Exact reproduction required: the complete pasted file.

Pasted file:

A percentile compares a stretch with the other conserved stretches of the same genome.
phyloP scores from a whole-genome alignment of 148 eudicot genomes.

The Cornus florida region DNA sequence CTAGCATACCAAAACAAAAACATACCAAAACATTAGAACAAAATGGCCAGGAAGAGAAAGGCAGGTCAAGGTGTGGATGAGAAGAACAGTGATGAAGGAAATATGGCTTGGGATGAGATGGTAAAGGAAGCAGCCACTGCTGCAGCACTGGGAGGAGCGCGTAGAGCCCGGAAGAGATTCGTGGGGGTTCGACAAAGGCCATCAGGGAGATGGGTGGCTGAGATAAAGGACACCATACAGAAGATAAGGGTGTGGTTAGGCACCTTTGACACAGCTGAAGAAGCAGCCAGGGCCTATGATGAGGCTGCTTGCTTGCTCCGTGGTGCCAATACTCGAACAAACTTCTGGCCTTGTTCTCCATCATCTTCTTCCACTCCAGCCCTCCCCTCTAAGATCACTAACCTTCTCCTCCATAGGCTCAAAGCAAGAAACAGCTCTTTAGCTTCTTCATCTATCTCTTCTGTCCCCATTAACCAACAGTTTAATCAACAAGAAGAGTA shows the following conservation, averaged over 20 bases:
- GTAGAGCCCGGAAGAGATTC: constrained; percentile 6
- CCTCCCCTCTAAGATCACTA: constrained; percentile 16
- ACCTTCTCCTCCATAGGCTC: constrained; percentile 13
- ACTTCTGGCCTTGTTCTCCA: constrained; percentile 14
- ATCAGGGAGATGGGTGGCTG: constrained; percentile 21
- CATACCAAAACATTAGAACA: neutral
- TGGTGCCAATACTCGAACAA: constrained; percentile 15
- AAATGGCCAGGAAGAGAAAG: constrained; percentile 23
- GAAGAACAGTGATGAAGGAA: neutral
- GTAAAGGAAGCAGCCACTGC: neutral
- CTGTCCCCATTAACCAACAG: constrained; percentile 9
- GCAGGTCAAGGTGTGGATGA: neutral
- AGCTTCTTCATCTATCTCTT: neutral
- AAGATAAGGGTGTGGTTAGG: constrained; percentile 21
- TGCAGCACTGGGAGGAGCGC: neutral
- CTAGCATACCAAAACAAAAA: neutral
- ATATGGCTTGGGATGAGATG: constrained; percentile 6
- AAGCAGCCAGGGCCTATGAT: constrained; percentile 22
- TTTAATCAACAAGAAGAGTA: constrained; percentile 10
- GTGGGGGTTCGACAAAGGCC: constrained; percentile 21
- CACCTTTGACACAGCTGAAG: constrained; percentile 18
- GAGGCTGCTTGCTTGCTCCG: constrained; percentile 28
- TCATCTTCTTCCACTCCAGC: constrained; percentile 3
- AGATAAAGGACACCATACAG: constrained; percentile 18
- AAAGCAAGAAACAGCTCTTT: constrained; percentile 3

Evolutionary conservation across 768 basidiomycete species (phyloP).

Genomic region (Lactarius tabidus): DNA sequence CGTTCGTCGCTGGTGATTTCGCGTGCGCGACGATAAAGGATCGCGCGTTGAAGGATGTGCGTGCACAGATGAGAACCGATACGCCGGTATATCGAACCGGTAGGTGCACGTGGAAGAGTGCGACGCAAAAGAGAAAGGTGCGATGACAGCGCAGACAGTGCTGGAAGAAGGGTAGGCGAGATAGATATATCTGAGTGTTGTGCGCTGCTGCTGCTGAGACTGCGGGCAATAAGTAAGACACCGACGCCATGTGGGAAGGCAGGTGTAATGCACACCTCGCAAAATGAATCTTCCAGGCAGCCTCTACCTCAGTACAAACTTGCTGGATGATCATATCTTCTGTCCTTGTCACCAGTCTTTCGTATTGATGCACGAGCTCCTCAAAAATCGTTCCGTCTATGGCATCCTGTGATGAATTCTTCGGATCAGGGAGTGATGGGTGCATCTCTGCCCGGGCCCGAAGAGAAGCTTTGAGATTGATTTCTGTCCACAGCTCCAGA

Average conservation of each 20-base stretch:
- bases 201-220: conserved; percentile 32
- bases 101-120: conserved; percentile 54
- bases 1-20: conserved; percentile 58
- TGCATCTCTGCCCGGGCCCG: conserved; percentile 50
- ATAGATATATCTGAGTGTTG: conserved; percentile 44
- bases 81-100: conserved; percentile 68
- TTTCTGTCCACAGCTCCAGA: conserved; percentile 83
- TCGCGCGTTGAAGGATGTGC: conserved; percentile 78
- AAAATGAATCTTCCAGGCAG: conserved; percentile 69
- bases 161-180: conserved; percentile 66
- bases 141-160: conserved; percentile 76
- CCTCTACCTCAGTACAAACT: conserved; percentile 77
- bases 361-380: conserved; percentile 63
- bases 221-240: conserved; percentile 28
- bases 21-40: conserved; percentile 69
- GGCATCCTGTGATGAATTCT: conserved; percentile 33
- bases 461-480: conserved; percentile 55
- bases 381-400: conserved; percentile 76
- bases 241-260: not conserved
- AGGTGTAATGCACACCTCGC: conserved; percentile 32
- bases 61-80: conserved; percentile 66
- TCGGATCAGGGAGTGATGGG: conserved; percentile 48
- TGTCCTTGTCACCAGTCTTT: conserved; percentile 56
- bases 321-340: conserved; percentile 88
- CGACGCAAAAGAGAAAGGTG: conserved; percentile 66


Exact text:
A percentile compares a stretch with the other conserved stretches of the same genome.
phyloP scores from a whole-genome alignment of 148 eudicot genomes.

The Cornus florida region DNA sequence CTAGCATACCAAAACAAAAACATACCAAAACATTAGAACAAAATGGCCAGGAAGAGAAAGGCAGGTCAAGGTGTGGATGAGAAGAACAGTGATGAAGGAAATATGGCTTGGGATGAGATGGTAAAGGAAGCAGCCACTGCTGCAGCACTGGGAGGAGCGCGTAGAGCCCGGAAGAGATTCGTGGGGGTTCGACAAAGGCCATCAGGGAGATGGGTGGCTGAGATAAAGGACACCATACAGAAGATAAGGGTGTGGTTAGGCACCTTTGACACAGCTGAAGAAGCAGCCAGGGCCTATGATGAGGCTGCTTGCTTGCTCCGTGGTGCCAATACTCGAACAAACTTCTGGCCTTGTTCTCCATCATCTTCTTCCACTCCAGCCCTCCCCTCTAAGATCACTAACCTTCTCCTCCATAGGCTCAAAGCAAGAAACAGCTCTTTAGCTTCTTCATCTATCTCTTCTGTCCCCATTAACCAACAGTTTAATCAACAAGAAGAGTA shows the following conservation, averaged over 20 bases:
- GTAGAGCCCGGAAGAGATTC: constrained; percentile 6
- CCTCCCCTCTAAGATCACTA: constrained; percentile 16
- ACCTTCTCCTCCATAGGCTC: constrained; percentile 13
- ACTTCTGGCCTTGTTCTCCA: constrained; percentile 14
- ATCAGGGAGATGGGTGGCTG: constrained; percentile 21
- CATACCAAAACATTAGAACA: neutral
- TGGTGCCAATACTCGAACAA: constrained; percentile 15
- AAATGGCCAGGAAGAGAAAG: constrained; percentile 23
- GAAGAACAGTGATGAAGGAA: neutral
- GTAAAGGAAGCAGCCACTGC: neutral
- CTGTCCCCATTAACCAACAG: constrained; percentile 9
- GCAGGTCAAGGTGTGGATGA: neutral
- AGCTTCTTCATCTATCTCTT: neutral
- AAGATAAGGGTGTGGTTAGG: constrained; percentile 21
- TGCAGCACTGGGAGGAGCGC: neutral
- CTAGCATACCAAAACAAAAA: neutral
- ATATGGCTTGGGATGAGATG: constrained; percentile 6
- AAGCAGCCAGGGCCTATGAT: constrained; percentile 22
- TTTAATCAACAAGAAGAGTA: constrained; percentile 10
- GTGGGGGTTCGACAAAGGCC: constrained; percentile 21
- CACCTTTGACACAGCTGAAG: constrained; percentile 18
- GAGGCTGCTTGCTTGCTCCG: constrained; percentile 28
- TCATCTTCTTCCACTCCAGC: constrained; percentile 3
- AGATAAAGGACACCATACAG: constrained; percentile 18
- AAAGCAAGAAACAGCTCTTT: constrained; percentile 3

Evolutionary conservation across 768 basidiomycete species (phyloP).

Genomic region (Lactarius tabidus): DNA sequence CGTTCGTCGCTGGTGATTTCGCGTGCGCGACGATAAAGGATCGCGCGTTGAAGGATGTGCGTGCACAGATGAGAACCGATACGCCGGTATATCGAACCGGTAGGTGCACGTGGAAGAGTGCGACGCAAAAGAGAAAGGTGCGATGACAGCGCAGACAGTGCTGGAAGAAGGGTAGGCGAGATAGATATATCTGAGTGTTGTGCGCTGCTGCTGCTGAGACTGCGGGCAATAAGTAAGACACCGACGCCATGTGGGAAGGCAGGTGTAATGCACACCTCGCAAAATGAATCTTCCAGGCAGCCTCTACCTCAGTACAAACTTGCTGGATGATCATATCTTCTGTCCTTGTCACCAGTCTTTCGTATTGATGCACGAGCTCCTCAAAAATCGTTCCGTCTATGGCATCCTGTGATGAATTCTTCGGATCAGGGAGTGATGGGTGCATCTCTGCCCGGGCCCGAAGAGAAGCTTTGAGATTGATTTCTGTCCACAGCTCCAGA

Average conservation of each 20-base stretch:
- bases 201-220: conserved; percentile 32
- bases 101-120: conserved; percentile 54
- bases 1-20: conserved; percentile 58
- TGCATCTCTGCCCGGGCCCG: conserved; percentile 50
- ATAGATATATCTGAGTGTTG: conserved; percentile 44
- bases 81-100: conserved; percentile 68
- TTTCTGTCCACAGCTCCAGA: conserved; percentile 83
- TCGCGCGTTGAAGGATGTGC: conserved; percentile 78
- AAAATGAATCTTCCAGGCAG: conserved; percentile 69
- bases 161-180: conserved; percentile 66
- bases 141-160: conserved; percentile 76
- CCTCTACCTCAGTACAAACT: conserved; percentile 77
- bases 361-380: conserved; percentile 63
- bases 221-240: conserved; percentile 28
- bases 21-40: conserved; percentile 69
- GGCATCCTGTGATGAATTCT: conserved; percentile 33
- bases 461-480: conserved; percentile 55
- bases 381-400: conserved; percentile 76
- bases 241-260: not conserved
- AGGTGTAATGCACACCTCGC: conserved; percentile 32
- bases 61-80: conserved; percentile 66
- TCGGATCAGGGAGTGATGGG: conserved; percentile 48
- TGTCCTTGTCACCAGTCTTT: conserved; percentile 56
- bases 321-340: conserved; percentile 88
- CGACGCAAAAGAGAAAGGTG: conserved; percentile 66